There were many times during my pregnancy that I looked at my growing belly in the mirror and felt the heavy hand of guilt all over again, or cried to my husband, “It’s just not fair.” I don’t know why God let me have it “easy” and sent Brett and Alyssa on a longer pregnancy journey, one with so many struggles and frustrations. But I do know for certain that they have both been strengthened in their spiritual journey because of this experience, and that they have truly learned what it means to rely only on God.
“For my thoughts are not your thoughts, neither are your ways my ways.” None of us would have ever chosen this path for Brett and Alyssa. But God – who loves them more than we ever could – did, and through it, has allowed them to be a blessing to so many people who have been touched by their story.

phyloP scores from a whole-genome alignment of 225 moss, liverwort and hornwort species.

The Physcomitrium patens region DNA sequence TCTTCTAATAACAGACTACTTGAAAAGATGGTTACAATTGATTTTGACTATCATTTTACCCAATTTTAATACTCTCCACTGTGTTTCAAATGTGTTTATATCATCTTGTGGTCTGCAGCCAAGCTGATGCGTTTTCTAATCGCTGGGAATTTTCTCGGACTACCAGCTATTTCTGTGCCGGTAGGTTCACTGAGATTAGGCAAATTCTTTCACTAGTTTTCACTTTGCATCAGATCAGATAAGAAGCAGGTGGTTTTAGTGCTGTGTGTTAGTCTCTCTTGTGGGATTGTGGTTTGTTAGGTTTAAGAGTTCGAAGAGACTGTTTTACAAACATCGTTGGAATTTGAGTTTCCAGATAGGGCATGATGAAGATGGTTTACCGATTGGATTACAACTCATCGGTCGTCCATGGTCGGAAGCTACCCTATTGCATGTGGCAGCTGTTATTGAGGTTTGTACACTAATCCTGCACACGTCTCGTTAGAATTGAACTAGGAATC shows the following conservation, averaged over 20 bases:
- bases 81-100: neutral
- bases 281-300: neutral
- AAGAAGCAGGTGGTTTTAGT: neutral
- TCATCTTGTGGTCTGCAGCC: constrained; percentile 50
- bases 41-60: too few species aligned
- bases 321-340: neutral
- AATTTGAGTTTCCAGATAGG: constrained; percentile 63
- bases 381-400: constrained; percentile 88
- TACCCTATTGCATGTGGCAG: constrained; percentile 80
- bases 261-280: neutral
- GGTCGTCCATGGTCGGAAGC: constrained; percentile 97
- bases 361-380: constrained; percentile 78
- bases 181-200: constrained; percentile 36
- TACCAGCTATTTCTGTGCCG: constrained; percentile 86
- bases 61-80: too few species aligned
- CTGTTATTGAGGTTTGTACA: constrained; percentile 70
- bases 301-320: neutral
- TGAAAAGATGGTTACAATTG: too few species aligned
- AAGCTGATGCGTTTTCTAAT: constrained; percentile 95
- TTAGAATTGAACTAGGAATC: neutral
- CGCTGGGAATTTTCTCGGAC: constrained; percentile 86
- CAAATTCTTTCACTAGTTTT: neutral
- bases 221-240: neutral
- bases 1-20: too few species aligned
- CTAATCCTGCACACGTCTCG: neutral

Alyssa was with me every step of the way during labor and delivery, as a coach, cheerleader and photographer. She walked the hospital halls with me, taking turns being the one to give me massages through my back labor and braiding my hair during a break between contractions. Even as I prepared to meet my brand-new baby, I couldn’t stop thinking of the immense sacrifice she was making just being in that hospital room – all the while wishing she could trade places with me, contractions, swollen feet, IVs and all.
I hope – more than I could ever express – that her turn comes quickly. But I know that whatever happens, she believes that God knows what is best for her and for Brett. What a beautiful example is being set here – a couple able to rejoice while in the midst of such a trial. They have grown closer together and closer to God through their pain, and have truly been able to thank Him for allowing them to suffer, because he is using their situation for His glory.
Please join with me in praying for them as they begin their IVF journey. While many may believe that their hope for a child is now in the hands of a doctor, we know better.
“But God can do what seems impossible;
God controls eternity.
My mind can never comprehend it,
But God in heaven cares for me.”